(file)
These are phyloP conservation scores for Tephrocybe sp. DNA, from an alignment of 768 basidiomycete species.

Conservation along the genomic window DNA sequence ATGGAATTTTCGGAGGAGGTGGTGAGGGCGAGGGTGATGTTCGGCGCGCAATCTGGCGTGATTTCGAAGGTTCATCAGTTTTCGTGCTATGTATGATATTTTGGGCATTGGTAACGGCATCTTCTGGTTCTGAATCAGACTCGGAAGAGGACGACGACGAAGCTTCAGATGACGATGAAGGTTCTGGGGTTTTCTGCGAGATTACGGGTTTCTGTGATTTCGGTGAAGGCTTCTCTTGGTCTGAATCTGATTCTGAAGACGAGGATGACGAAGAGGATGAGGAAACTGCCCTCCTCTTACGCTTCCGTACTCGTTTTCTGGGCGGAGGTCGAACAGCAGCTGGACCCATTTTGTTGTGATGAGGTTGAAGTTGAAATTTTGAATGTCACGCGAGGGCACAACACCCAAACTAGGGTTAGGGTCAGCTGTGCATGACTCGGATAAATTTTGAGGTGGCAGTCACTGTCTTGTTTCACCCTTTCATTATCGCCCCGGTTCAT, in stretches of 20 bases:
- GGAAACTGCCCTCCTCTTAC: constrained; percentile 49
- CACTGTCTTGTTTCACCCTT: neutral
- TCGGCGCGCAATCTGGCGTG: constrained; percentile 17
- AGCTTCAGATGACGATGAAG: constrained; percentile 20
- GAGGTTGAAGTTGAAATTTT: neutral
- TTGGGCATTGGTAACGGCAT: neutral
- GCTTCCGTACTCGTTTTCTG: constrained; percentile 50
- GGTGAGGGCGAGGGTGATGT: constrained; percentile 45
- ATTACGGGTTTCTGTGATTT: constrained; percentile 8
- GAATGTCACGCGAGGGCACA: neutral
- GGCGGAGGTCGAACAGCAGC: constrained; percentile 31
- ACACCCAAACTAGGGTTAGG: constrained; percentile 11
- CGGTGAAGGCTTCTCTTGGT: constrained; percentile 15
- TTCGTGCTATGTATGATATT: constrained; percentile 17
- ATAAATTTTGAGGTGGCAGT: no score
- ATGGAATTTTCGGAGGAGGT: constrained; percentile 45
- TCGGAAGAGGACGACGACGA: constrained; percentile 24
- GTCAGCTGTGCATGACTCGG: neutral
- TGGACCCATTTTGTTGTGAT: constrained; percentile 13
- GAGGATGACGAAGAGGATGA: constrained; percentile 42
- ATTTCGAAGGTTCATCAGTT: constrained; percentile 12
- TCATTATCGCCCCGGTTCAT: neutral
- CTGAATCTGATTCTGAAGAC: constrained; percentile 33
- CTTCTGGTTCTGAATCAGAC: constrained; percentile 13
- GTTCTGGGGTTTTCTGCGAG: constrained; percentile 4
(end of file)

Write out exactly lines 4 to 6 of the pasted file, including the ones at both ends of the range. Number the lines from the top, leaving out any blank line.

- CACTGTCTTGTTTCACCCTT: neutral
- TCGGCGCGCAATCTGGCGTG: constrained; percentile 17
- AGCTTCAGATGACGATGAAG: constrained; percentile 20